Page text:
Then and Now

Then and Now

Three more postcards from the DDHS’ collection this month for the Then and Now feature.

1958 postcard of Dunbar (click to enlarge all photos – recommended)

The postcard above, showing various views of Dunbar in the late 1950s, is another Valentine’s card. On the reverse side, it reads “SILVERESQUE” 3059v Style Postcard. Copyright. Published by Valentine and Sons Ltd., Dundee and London”. Referring to silveresque, this site notes that “Carbo-type and Silveresque cards were printed in black & white line block halftones to simulate photographs, while Carbotone cards were printed in sepia. Also in sepia was their Photo-gravure series”. In the enlarged photo, you will see that the Winterfield Promenade is referred to as THE PROMENADE although, strictly speaking it is THE WEST PROMENADE as there is an east promenade on the other side of the town i.e. in the distance on the bottom left photograph. The main photo at the top – of the swimming pool – looks to have been taken on a quiet day. The postcard has a serrated edge which has not scanned in.

Back of 1958 postcard

The writing above is “Here are some more views of Dunbar. The holiday time has passed quickly, but we have had a very pleasant time here. We have managed a few picnics and visits to some beaches in spite of indifferent weather. We shall be coming home on Friday evening, and we look forward to seeing you during the weekend. Trust you are well – R&K Clywson (?)”. It is addressed to Miss Langlands, 493 Strathmartine Road, Downfield, Dundee. The postmark is 14 August 1958 Dunbar East Lothian. It is interesting that the weather is described as “indifferent” – maybe rain, maybe haar for a week? A weather site stated that for UK in August 1958 “The most notable events of the month were the thunderstorms” with Aberdeen having 2 days of thunder. This postcard message is more than a holiday report as it refers to the coming weekend.

View from the east beach

The bottom left photo on the postcard is entitled EAST BAY. The photo above was taken from the east beach promenade by Jim Herring on 17 December 2021. Unsurprisingly, there are no holidaymakers but the sand on the beach has returned. There was of course, no smoke from the Cement Works chimney in 1958, but the view is very similar.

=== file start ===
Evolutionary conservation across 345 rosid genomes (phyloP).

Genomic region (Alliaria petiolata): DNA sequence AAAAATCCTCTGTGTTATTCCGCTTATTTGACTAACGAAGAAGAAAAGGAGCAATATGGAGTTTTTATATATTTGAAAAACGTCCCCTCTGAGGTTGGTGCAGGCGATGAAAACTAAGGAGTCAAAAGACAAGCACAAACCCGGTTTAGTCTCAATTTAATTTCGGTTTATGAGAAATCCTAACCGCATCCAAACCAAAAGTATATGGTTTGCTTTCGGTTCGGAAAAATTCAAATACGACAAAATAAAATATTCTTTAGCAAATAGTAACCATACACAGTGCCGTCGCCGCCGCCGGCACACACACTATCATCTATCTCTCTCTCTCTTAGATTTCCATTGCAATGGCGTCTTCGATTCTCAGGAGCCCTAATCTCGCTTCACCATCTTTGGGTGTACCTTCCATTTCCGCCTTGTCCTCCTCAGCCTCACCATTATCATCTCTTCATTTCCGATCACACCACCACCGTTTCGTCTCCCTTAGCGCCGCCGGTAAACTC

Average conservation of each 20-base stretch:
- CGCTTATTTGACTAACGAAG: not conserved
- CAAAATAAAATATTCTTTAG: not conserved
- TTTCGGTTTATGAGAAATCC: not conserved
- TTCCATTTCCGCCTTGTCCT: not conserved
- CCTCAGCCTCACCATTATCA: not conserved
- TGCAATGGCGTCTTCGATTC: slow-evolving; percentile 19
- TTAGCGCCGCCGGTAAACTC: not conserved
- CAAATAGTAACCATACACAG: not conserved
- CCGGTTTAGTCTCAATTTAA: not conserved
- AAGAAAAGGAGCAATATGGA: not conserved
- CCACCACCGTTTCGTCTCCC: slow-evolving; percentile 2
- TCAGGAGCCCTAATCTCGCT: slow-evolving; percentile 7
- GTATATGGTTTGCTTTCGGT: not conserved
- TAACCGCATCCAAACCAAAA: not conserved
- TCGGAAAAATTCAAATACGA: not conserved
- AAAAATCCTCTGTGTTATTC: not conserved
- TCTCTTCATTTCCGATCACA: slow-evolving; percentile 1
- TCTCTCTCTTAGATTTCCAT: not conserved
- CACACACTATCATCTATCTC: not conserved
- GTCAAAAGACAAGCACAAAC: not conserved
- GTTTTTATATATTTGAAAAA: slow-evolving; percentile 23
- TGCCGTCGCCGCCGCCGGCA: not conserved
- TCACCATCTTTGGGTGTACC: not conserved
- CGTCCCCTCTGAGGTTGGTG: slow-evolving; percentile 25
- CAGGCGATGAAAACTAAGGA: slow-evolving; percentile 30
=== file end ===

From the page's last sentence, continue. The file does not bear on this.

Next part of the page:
1968 postcard of Dunbar

The postcard above is dated 7 August 1968. The reverse side shows that this is an example of the “M and L National Series”. The postcards were produced by Millar and Lang Ltd who were “Founded in 1903 and based originally in Glasgow and latterly in London. Initially they issued black and white real photograph postcards but in the 1930s they also started publishing hand coloured cards… Many of their cards were published using the name ‘National Series’”. The view of the harbour at the top left looks like it was taken from the castle.

1968 Dunbar postcard

The handwriting here suggests that this may have been sent by a boy/young man named Callum, whose accommodation was obviously close to the shore, with the beach (i.e. not the view) only 5 yards away. Hunting for crabs along the rocks at Dunbar would have been a popular pastime for young people, especially with “excellent” weather.

Dunbar harbour in 2021

The photo above is a contemporary view of Dunbar harbour, taken from across the harbour rather than from the now inaccessible castle. While the background buildings have changed, the harbour itself, built in 1842, remains much the same. You can read more about the “new” harbour here.

1903 postcard of Albert Hotel Dunbar

The postcard above is unusual in that the sender has chosen to write on the front of the card and not on the back. The message is “Dear M, Our party numbers 13, two more expected tomorrow. This is a picture of our abode”. It is signed by what may be N J M. The writing is quite formal e.g. “abode” and not “hotel” or “accommodation” and suggests that the writer may have been fairly affluent, in that he (probably) uses his initials and not his name. The publisher of the postcard on the left hand side reads “Gibson, Gateshead on Tyne”. Examples of Gibson postcards can be found on the internet but no information could be found on the company itself.

Reverse of 1903 postcard

While there is no message on the area delineated as “This space may now be used for writing on – for Inland Postage only”, the postcard is addressed to Miss M Blanche, Murray House, Perth. The sender was obviously confident that Murray House could be identified without a street address and this suggests that the house was of some substance. You can check out this impressive building here and recognise that the sender was justified using only the house name and the town.

Albert Hotel today

Today, the old Albert Temperance Hotel is known as the Dunmuir Hotel and the photo above is taken from their website. In the enlarged photo, you can clearly see the “1902” sign on the hotel and it appears that the postcard may have been sent in the 2nd year of the hotel’s operation.